User behavior analytics
While dealing with ‘events’ generated by devices is key to SIEM functionality, attaching those events to actual flesh and blood users performing actions, legitimate and illegitimate, is of considerable value. Today’s SIEMs either have this capability built in or can add in this capability as an extra module. This should be a part of your consideration especially if you look into insider threat (you absolutely should)!

Artificial intelligence / machine learning / anomaly detection
Different companies will call it by different names. The crux is to go beyond pre-built rules to let the machine analyse normal patterns of behavior and inform the analyst of anomalies. The technology is not foolproof, but this is the future.

Get your vendors to do a proof of concept (POC) so that the SIEM demonstrates its value. Have your technical staff evaluate the product based on the criteria for your environment before you make your decision.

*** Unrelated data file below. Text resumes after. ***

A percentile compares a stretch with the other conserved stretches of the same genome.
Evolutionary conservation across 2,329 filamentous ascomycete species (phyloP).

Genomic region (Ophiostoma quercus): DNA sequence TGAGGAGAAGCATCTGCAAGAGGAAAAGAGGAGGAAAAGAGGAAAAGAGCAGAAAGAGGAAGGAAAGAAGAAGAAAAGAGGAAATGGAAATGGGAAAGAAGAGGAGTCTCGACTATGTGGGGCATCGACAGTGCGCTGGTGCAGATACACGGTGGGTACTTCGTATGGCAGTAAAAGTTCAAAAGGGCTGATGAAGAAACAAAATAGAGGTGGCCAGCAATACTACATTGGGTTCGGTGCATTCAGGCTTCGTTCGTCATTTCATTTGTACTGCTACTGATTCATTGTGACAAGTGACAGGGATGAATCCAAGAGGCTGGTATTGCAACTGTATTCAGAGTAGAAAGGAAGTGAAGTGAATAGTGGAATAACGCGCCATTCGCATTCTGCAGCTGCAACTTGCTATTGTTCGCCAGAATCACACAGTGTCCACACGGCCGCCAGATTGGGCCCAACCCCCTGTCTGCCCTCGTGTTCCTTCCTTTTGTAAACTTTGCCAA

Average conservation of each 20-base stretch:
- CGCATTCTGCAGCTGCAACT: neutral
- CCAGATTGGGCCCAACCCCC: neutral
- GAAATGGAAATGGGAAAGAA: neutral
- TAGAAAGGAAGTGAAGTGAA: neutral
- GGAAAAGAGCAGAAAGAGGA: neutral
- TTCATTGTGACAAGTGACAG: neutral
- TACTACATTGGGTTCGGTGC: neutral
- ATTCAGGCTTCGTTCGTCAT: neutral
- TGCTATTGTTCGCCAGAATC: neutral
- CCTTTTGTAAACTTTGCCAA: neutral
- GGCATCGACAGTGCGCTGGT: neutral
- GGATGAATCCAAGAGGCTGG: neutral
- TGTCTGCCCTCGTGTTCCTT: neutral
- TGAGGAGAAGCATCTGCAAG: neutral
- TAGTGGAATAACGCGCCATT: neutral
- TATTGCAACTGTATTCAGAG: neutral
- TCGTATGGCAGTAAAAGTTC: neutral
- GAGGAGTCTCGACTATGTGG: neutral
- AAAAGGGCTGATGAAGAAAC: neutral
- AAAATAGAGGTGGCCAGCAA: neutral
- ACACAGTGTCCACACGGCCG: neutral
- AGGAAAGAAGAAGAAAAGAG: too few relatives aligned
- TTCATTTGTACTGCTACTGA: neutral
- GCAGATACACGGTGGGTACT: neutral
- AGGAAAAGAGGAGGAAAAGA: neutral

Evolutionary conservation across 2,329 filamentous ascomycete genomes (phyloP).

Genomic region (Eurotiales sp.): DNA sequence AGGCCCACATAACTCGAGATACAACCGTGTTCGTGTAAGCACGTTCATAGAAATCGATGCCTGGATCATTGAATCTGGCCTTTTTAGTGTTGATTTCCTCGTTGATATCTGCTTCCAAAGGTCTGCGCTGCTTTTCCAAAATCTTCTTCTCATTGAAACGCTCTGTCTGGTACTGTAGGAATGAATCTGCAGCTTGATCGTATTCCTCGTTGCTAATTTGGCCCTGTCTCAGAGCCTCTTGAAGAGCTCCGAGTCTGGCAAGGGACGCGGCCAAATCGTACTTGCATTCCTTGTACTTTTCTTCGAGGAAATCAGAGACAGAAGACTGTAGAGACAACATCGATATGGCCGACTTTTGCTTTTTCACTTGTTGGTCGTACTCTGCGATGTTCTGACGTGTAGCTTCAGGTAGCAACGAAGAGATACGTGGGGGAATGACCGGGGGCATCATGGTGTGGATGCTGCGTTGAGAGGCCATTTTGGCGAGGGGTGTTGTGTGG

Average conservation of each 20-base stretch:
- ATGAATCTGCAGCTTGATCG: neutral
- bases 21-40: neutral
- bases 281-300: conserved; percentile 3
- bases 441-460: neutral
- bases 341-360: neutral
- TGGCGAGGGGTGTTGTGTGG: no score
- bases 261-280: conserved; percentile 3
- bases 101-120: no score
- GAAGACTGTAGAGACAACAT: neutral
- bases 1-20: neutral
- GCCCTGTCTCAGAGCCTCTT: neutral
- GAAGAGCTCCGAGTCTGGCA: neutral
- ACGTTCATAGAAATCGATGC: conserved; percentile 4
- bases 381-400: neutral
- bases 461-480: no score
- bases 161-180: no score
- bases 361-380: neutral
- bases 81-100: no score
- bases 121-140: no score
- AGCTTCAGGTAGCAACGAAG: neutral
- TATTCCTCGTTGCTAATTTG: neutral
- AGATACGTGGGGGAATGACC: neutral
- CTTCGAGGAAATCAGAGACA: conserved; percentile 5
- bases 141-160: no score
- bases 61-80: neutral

Also check out these resources:
My previous article introducing SIEM
Anton Chuvakin’s blog at Gartner is a great SIEM resource 

I am speaking at the CSX 2016 Asia Pacific conference (14-16th November 2016) on SIEM. Check it out: http://www.isaca.org/cyber-conference/csxasia.html

SIEM: Security information and event management

This is the first article of a series on a group of security products known as SIEM: security information and event management.

You are probably familiar with the fact that most computing devices log a number of events that happen on their systems, e.g. a user logs into Windows; an antivirus scanner detects a virus; a switch port is disabled; etc. As in a plane’s black box or a written log of events, the events happening inside computer systems have value: an administrator can understand what caused a user to get locked out of his computer; why the web server is no longer receiving traffic; where the origin of a worm is; etc. Since the logs are available, it will be of much more use if they can be readily accessed from a purpose-built system than if we had to go to each individual machine to retrieve them. Log management systems (LMS) were born out of this requirement.